There’s an inherent irony that a state that is agriculture-rich like Minnesota (ranking top 10 agriculture ), is also the seventh-worst state in the nation in regards to grocery access for communities, according to the Federal Reserve Bank of Minneapolis and Wilder Research.
This imbalance creates a phenomenon that is prevalent in the midwest United States called food deserts. A food desert is an area, especially one with low-income residents, that has limited access to affordable and nutritious food.
These food deserts often lack food retailers such as supermarkets, local grocery stores, warehouse clubs, community gardens and farmers’ markets. The main difference between a rural and an urban food desert is the distance (> 10 miles) of residents from the nearest supermarket.
The Wilder Research study declares that 16 percent of the United States are food deserts.
In Southwestern Minnesota, The United States Department of Agriculture (USDA) have declared Watonwan, Martin and Faribault Counties as food deserts.
This phenomenon adds a ton of pressure to local supermarkets like Collier’s SuperFair which stands as one of the only fresh food retailers in Watonwan County.
“This issue is why we started the Minnesota Good Food Access Program,” said Good Food Access Campaign Manager Leah Gardner. “We were thrilled that we got bipartisan support on the program and this program assists those communities impacted by being a food desert.”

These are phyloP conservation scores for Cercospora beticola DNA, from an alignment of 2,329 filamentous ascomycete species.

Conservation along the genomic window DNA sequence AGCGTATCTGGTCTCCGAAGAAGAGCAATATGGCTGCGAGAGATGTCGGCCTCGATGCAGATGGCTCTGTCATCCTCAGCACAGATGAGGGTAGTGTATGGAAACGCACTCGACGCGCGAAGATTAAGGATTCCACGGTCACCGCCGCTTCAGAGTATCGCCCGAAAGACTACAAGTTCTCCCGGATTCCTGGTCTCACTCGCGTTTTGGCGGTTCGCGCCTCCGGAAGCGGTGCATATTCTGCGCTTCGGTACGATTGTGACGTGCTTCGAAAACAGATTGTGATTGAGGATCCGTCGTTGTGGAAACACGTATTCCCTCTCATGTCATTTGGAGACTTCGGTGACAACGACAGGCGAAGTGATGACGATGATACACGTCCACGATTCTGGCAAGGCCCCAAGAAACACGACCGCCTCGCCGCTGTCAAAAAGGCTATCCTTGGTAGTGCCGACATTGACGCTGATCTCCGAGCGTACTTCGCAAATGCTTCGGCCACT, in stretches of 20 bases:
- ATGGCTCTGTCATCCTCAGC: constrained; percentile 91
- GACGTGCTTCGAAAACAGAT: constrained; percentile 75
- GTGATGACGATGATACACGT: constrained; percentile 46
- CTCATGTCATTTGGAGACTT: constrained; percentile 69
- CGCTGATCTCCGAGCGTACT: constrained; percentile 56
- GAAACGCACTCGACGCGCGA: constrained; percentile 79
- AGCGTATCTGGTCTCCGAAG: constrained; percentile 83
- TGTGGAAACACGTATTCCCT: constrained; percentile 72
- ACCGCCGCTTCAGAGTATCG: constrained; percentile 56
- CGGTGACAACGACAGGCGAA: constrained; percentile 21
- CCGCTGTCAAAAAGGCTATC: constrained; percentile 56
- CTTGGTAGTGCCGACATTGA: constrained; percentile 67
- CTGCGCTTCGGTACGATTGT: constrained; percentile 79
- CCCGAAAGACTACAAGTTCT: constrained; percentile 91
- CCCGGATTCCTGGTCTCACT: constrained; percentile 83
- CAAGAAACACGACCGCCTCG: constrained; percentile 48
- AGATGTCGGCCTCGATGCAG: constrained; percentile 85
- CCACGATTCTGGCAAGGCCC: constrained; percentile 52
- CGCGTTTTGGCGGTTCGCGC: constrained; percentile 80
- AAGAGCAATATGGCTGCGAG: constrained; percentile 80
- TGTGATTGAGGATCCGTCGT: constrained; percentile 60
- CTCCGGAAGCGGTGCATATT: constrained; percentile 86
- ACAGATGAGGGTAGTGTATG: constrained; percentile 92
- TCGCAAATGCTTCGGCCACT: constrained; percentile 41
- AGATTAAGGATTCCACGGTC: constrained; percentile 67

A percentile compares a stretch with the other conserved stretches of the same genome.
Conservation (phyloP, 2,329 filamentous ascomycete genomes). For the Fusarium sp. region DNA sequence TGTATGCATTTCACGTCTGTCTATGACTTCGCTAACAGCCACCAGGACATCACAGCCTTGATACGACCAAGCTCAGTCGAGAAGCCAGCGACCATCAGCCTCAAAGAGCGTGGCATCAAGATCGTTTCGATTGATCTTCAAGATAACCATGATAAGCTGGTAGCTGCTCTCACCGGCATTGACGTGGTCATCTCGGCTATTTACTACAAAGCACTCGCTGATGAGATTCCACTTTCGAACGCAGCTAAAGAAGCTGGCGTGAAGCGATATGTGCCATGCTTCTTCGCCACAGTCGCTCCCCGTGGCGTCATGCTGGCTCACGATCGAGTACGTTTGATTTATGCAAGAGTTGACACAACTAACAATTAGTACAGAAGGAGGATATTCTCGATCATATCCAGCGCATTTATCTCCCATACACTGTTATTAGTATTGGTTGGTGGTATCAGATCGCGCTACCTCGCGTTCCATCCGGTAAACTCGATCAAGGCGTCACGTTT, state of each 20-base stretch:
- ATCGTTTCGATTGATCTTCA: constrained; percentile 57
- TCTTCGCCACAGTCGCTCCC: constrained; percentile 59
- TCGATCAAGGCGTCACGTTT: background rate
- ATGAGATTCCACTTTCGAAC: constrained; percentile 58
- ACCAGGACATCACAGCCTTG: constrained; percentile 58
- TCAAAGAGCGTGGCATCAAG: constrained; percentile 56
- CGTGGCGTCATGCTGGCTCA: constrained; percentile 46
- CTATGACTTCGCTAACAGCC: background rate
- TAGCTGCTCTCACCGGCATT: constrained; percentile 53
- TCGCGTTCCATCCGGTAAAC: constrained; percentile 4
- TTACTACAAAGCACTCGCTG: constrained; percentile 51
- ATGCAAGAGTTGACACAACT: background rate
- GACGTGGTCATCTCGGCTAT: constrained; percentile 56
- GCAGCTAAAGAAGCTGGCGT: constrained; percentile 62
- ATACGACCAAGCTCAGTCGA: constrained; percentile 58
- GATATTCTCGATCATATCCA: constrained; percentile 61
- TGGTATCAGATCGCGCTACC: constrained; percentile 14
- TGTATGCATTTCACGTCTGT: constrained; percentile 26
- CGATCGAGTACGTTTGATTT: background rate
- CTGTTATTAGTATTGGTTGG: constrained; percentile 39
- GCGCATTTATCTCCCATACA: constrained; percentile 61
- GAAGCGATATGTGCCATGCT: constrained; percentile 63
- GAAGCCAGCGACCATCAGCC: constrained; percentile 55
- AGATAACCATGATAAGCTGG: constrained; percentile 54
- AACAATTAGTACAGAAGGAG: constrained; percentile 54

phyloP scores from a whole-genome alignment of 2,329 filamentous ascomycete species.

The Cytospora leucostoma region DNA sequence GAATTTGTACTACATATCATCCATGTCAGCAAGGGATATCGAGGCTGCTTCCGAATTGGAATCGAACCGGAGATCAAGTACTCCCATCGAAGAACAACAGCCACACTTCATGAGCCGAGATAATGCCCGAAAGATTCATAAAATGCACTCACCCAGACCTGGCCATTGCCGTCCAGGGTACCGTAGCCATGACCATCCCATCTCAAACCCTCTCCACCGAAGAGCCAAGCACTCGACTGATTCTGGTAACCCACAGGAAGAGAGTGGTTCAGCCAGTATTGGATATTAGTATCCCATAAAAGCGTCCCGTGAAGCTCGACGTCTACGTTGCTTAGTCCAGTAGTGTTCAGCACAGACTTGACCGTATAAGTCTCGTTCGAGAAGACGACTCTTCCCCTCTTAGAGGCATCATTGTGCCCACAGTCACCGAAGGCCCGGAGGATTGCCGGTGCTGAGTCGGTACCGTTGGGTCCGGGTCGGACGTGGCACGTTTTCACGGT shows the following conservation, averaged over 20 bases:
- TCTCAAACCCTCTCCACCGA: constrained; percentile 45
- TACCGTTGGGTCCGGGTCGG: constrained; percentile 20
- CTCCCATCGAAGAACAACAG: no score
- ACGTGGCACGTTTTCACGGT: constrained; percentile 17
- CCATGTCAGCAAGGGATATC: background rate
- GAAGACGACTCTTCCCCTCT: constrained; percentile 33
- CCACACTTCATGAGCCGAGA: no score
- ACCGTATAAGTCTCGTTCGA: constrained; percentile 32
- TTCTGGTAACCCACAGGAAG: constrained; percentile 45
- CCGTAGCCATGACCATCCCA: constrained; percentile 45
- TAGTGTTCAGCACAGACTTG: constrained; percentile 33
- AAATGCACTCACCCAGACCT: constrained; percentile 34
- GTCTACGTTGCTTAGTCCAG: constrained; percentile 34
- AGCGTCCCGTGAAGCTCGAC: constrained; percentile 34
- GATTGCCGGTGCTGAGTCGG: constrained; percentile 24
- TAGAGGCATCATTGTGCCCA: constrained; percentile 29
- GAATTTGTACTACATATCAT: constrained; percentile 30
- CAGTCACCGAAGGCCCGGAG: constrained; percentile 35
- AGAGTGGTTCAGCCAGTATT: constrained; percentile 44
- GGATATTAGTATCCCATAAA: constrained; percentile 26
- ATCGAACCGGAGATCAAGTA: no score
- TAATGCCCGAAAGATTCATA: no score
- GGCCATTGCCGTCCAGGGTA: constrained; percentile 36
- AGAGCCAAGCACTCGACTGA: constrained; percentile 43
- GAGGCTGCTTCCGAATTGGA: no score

Created by the Minnesota Legislature two years ago, the Good Food Access Program is designed to provide loans, grants, and technical assistance to help existing or new enterprises offer healthy and affordable foods in those locations that currently lack access to such foods.
These loans provide food retailers with a one-time appropriation of $250,000, as of 2017.
Collier Food’s was one of the eight supermarkets in the state to receive the GFAP grant in 2017.Their selection was contingent on a few factors: distance from surrounding food desert towns, the average age of the communities they serve, as well as the effectiveness of their proposal.
With the grant, Collier’s Supermarket doubled their produce case shelving from 44 feet of shelving to 88 feet.
“We were fortunate enough to receive a GFAP grant to retrofit our fresh produce case, which allowed us to double the amount shelf space available, enabling us to significantly increase our offerings in the fresh fruits and vegetables in both traditional and ethnic categories,” said Mark Collier. “We think that we can now meet our customers’ needs for healthier meal solutions by expanding our product lines.
Collier’s SuperFair is an anomaly in Southern Minnesota.